Via Sasha Frere-Jones in the New Yorker:
In the summer of 1986, I lived in Manhattan near Union Square with my first girlfriend in a duplex owned by a very trusting and foolish adult. In August of that year, my friend Tom Cushman gave me an advance cassette of “Licensed to Ill.” The liner was red letters printed on a white J-card, with either the Def Jam logo or Columbia’s or both. I was as obsessed with the fact of that cassette as the music. We knew somebody on a major label? And it was the Beastie Boys? This was a band whose 1983 single “Cooky Puss,” which is often described as the Beasties’ first “rap” single, is an extended, semi-capable funk vamp over which Mike prank calls a Carvel ice-cream store and somebody scratches a Steve Martin album (and the first Beasties E.P.), not capably. The single is about as commercial as a bag of dead spiders. It also represented the New York we grew up in, where a club like Danceteria would show loopy homemade videos on C.R.T. monitors and dance records were whatever records the d.j. decided to play while you were dancing.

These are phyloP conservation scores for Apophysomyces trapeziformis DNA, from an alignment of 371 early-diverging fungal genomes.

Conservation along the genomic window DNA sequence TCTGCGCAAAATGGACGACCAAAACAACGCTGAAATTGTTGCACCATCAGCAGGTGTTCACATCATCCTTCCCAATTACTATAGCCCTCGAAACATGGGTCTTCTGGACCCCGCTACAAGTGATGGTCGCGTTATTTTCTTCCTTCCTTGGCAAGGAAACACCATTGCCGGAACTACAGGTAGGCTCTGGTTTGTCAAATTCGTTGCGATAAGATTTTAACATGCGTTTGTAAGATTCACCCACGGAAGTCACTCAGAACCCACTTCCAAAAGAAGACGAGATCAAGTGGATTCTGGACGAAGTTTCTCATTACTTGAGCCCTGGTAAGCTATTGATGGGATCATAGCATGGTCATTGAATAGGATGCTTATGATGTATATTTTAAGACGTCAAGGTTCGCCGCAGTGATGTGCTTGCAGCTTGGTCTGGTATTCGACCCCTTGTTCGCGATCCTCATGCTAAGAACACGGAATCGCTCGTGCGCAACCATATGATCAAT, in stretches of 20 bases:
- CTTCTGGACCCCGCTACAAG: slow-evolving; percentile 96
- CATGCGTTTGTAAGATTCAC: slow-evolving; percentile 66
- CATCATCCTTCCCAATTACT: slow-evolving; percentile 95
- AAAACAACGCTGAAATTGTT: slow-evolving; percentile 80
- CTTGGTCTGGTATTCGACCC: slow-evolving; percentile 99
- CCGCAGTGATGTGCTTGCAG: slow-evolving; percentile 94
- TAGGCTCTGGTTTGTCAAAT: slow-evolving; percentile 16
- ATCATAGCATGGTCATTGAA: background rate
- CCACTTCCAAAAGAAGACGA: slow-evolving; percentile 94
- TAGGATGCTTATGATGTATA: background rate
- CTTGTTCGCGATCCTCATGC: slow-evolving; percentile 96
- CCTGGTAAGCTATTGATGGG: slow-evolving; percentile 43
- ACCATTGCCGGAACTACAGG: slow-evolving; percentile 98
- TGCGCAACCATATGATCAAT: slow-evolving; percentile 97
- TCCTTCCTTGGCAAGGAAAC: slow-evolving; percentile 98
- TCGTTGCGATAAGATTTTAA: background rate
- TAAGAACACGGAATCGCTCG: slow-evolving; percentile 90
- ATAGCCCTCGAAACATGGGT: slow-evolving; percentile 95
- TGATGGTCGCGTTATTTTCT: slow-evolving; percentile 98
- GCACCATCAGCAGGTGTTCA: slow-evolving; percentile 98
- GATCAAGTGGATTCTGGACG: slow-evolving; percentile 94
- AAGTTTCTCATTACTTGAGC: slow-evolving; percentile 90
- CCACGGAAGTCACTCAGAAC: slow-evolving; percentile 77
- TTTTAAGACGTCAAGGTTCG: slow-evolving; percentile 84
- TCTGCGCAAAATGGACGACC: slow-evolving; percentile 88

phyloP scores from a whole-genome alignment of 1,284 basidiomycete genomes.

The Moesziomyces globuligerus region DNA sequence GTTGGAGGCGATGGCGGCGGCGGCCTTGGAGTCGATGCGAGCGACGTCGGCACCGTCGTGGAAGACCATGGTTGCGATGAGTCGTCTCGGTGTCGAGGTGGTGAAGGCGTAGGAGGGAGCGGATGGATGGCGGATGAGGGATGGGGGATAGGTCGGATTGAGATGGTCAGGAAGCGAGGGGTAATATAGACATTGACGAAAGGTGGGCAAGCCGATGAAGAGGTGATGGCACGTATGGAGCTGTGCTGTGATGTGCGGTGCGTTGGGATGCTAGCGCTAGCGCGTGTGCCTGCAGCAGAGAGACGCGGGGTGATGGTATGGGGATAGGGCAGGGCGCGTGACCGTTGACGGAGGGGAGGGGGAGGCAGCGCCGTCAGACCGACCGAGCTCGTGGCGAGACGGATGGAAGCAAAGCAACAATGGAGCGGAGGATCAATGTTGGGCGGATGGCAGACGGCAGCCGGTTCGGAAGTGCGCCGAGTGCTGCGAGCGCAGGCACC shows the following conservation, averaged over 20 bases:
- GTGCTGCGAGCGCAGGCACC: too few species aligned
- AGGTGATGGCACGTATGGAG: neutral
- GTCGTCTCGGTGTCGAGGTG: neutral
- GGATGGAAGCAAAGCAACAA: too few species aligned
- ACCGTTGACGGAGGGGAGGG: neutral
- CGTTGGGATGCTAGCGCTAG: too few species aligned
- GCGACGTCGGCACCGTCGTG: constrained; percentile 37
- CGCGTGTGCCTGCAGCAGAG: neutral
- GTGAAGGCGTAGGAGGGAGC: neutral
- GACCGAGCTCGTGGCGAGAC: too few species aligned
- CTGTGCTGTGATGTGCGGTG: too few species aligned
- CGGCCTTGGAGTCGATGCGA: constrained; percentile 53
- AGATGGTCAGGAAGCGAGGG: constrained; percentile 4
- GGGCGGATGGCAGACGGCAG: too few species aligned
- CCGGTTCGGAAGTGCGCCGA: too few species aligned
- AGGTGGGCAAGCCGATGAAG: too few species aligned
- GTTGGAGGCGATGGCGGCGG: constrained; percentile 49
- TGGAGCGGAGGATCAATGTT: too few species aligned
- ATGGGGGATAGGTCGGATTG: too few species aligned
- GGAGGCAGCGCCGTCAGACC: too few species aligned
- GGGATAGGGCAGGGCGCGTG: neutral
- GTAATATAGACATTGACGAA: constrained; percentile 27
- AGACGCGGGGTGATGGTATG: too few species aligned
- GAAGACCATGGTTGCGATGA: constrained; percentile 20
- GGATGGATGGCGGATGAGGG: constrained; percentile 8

But something happened to the Beasties, and New York. While we were off at college, the goofs had connected with the producer Rick Rubin. (Some Beasties momentarily attended college before deciding to drop out and accidentally change the world.) “Licensed to Ill” presented us with a can of question marks. When did they gain access to handguns? When did they start smoking angel dust? When did they start hitting girls? WHAT. (And you could just sample a Led Zeppelin record? That was O.K.?) When “Licensed to Ill” hit the world, at the end of 1986, it was like an April Fools’ joke that lasted a year. America apparently wanted to hear backward TR-808 drums and samples of Trouble Funk records. Or maybe they liked white kids rapping over loud guitars about partying. O.K.—hold on. Maybe it wasn’t a mystery. “Cooky Puss” was a joke for New York. “Licensed To Ill” was a joke for America. Or on America. It was hard to tell.